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Cancer Screening

Colorectal Cancer Screening and Diagnosis

Specialists at UMMC perform routine and advanced testing to detect cancers in the digestive tract sooner, when it’s more treatable. The American Cancer Society recommends regular screening for colon and rectal cancers beginning at age 50. African-Americans should begin screening at age 45. Men and women who have a family history of colorectal cancer or close relative with colon polyps should discuss with their doctor about beginning annual screenings earlier.

A common test to detect colon or rectal cancer is a colonoscopy. This test allows doctors to look for signs of cancer and other gastrointestinal (GI) conditions and remove polyps if they find them. Removing benign (non-cancerous) polyps can help prevent them from becoming malignant (cancerous).

Recommended Colorectal Cancer Screenings Include:

Screening Appointments and Locations

Your primary care physician will recommend a procedure that is best for you and your health conditions and when to start annual screening. Screenings can be done at UMMC Gastroenterology.

  • For appointments, call (601) 984-4540
  • Referring physicians may call (866) UMC-DOCS (866-862-3627).

Our Locations

Screening Recommendations and Risk Factors

Men and women with certain colorectal risk factors, such as previous colon polyps or close relatives with colon cancer or polyps, should start screening tests at an earlier age. Talk to your doctor about what is appropriate for you.

Colonoscopy: Recommended every 10 years with no increased risk factors but more frequently if risk factors or present. Your doctor can clarify what is best for you.

Some hereditary conditions that increase risk of colon or anal cancers include:

  • A family history of colorectal cancer or polyps in a first-degree relative
  • A family history of hereditary colorectal cancer syndromes such as familial adenomatous polyposis (FAP) and hereditary nonpolyposis colon cancer (HNPCC)
  • A personal history of colorectal cancer or adenomatous polyps
  • A history of chronic inflammatory bowel disease such as Crohn's disease

Types of Colorectal Cancer Screening

Blood and Fecal Tests

Doctors may use these annual tests to look for signs of colon cancer and other conditions. They precede a colonoscopy, and can be requested from any primary care provider.

  • Fecal Occult Blood Test: Recommended as an annual test to check for blood in the stool. Bleeding can be one symptom of colon cancer. It also may indicate other conditions, so it cannot he used to diagnose colon cancer.
  • Fecal Immunochemcial Test: Another annual test similar to a fecal occult blood test but does not require patients to restrict diet or medications beforehand.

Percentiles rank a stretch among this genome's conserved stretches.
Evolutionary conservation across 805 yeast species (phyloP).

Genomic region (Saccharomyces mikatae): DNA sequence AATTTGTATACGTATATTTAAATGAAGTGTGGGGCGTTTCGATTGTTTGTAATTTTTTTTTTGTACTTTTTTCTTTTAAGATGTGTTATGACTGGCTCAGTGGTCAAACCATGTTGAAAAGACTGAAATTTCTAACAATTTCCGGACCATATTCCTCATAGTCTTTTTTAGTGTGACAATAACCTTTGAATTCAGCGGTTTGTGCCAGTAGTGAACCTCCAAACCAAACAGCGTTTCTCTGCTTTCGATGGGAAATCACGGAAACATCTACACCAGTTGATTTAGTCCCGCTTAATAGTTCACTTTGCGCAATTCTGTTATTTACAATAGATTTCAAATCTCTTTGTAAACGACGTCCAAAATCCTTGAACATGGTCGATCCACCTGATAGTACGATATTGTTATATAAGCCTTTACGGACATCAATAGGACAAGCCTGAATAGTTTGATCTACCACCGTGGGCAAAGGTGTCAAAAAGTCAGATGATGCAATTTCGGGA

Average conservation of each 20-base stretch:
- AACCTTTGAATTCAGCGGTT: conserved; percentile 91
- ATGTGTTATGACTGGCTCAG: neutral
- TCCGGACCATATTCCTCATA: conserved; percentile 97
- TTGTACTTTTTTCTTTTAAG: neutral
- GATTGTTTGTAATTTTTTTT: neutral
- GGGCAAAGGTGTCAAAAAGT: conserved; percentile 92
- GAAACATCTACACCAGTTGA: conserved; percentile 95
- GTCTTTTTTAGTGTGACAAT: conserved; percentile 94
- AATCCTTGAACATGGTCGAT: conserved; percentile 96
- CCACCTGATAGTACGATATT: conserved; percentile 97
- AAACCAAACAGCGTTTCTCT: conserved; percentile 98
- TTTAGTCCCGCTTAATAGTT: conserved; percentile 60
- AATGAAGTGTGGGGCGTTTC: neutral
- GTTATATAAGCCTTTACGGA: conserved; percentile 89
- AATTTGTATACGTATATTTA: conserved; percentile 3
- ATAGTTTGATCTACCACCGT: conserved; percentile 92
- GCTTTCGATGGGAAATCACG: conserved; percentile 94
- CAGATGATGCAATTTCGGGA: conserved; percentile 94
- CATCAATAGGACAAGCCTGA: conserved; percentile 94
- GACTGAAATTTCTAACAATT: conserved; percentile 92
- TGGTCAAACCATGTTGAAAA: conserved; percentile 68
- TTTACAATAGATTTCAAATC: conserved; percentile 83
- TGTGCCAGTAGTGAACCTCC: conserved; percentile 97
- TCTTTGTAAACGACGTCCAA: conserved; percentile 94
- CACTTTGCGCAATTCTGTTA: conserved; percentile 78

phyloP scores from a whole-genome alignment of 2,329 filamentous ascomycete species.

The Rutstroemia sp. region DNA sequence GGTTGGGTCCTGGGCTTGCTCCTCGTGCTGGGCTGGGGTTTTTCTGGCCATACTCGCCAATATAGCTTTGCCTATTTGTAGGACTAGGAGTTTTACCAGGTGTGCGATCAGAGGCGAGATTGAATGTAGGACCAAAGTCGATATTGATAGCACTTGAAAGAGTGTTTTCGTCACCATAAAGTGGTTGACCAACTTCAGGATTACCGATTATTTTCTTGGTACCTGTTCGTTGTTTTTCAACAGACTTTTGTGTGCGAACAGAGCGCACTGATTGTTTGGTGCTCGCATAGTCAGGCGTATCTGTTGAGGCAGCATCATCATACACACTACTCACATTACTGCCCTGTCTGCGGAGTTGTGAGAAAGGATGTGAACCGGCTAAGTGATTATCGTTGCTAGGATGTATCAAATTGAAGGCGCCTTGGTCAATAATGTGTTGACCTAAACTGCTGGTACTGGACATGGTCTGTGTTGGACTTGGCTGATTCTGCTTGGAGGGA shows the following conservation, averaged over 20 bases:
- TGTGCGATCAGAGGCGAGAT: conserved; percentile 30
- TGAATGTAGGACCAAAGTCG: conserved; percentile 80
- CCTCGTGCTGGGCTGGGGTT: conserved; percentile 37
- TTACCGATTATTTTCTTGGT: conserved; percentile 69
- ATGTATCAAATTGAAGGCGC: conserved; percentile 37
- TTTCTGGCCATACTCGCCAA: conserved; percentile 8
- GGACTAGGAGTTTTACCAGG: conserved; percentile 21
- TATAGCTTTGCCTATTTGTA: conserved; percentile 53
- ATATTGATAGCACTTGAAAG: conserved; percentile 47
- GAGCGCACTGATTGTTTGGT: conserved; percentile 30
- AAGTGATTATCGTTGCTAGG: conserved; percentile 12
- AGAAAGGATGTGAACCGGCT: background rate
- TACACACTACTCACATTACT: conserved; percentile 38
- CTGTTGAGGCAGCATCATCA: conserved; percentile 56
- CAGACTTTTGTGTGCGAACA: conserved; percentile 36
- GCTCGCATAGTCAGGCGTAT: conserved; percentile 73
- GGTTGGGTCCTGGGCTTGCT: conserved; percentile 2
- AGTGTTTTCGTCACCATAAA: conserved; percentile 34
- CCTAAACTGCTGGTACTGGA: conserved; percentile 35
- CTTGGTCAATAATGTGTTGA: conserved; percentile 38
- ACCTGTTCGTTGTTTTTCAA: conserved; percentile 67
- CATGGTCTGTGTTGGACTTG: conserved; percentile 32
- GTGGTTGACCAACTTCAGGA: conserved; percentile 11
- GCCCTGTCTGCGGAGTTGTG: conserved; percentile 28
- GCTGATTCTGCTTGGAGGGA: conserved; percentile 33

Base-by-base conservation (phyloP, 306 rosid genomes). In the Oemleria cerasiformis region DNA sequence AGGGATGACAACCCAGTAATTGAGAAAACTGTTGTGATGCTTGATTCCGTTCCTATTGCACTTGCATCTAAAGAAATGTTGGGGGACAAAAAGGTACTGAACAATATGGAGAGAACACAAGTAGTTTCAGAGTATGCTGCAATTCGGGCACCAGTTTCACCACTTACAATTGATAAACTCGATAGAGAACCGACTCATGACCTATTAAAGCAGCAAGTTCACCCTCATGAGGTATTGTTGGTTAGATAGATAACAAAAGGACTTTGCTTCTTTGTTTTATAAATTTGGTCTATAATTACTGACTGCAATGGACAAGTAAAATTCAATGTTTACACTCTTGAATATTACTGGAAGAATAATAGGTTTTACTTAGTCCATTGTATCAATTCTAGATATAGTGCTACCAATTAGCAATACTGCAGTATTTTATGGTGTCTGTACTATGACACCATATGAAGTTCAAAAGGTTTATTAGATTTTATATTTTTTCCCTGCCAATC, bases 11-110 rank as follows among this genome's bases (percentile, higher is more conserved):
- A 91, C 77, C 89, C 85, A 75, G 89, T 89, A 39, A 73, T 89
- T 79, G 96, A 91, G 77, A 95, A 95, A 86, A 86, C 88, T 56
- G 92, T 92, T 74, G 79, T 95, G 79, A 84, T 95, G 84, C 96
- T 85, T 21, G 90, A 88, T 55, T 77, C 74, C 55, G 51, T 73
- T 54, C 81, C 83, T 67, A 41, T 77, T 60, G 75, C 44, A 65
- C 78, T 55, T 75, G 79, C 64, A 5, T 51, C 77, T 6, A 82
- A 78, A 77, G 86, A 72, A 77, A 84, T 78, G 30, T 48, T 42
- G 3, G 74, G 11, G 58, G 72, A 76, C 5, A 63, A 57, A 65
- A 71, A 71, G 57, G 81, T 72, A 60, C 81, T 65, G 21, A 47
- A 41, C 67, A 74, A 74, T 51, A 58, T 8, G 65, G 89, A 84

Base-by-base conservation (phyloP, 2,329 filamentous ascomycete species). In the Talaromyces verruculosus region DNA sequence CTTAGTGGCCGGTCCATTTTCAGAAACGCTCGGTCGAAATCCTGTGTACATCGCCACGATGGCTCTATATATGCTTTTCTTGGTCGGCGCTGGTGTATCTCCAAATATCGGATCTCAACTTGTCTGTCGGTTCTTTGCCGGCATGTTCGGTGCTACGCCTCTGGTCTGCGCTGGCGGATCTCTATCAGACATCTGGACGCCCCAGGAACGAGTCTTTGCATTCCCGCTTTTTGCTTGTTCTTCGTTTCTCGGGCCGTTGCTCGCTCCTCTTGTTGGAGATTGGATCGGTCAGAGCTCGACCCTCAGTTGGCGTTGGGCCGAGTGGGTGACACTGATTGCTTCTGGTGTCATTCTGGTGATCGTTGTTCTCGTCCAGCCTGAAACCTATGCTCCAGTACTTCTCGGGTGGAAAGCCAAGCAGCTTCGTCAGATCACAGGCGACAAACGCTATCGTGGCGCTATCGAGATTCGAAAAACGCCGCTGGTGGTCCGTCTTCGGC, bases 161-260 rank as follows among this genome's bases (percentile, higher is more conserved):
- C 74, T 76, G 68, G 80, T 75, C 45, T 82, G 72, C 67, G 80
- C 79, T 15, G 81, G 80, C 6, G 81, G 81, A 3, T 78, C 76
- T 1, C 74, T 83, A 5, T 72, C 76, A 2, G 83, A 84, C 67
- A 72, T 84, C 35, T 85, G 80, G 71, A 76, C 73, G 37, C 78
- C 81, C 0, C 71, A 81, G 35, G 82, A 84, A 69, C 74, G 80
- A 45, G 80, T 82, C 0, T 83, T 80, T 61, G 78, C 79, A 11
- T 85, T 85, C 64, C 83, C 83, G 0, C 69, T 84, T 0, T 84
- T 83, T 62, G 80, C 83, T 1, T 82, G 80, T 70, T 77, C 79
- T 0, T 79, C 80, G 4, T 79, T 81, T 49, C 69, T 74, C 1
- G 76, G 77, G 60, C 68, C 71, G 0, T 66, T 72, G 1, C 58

• Stool DNA: This test checks a stool sample for specific changes in DNA that may indicate colorectal cancer.

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Endoscopic Tests

These tests use a thin, tube-like instrument with a light and lens to allow doctors to see inside the digestive tract, respiratory tract, chest, or abdomen. Doctors also can use tools inserted through this tube to remove tissue samples for biopsy or to remove abnormal tissue. If doctors are looking into the chest or abdomen, they may make small cuts to insert the scope and other small cuts to insert other tools. If cancer in the GI tract appears to be spreading, doctors may recommend looking into the lungs, chest, or abdomen.

  • Anoscopy: This procedure is used to help detect anal cancers. The doctor uses a short, lighted tube (anoscope) to examine and biopsy the anus.
  • Colonoscopy: A colonoscope—a long, flexible, lighted tube—is inserted through the rectum and into the colon. The tube allows the physician to see the lining of the colon and to use tools in the scope to remove polyps and tissue for further examination. The day before a colonoscopy, patients must complete a colorectal cleansing regimen to empty the digestive tract.
  • Flexible Sigmoidoscopy: The doctor inserts a short, flexible, lighted tube (sigmoidoscope) into the intestine through the rectum. The scope blows air into the intestine to inflate it and make it easier to see the inside of the colon and lower one-third of the large intestine. Images and biopsies can be taken with this procedure.

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Fluoroscopic Test: Barium Enema

Also called a lower GI series, this exam allows the doctor to see the inside contour, shape, and size of the colon in motion. The large intestines are filled with a barium liquid while X-rays are being taken. Doctors may recommend a double contrast image in which barium and air are introduced. This test will show very small surface abnormalities.

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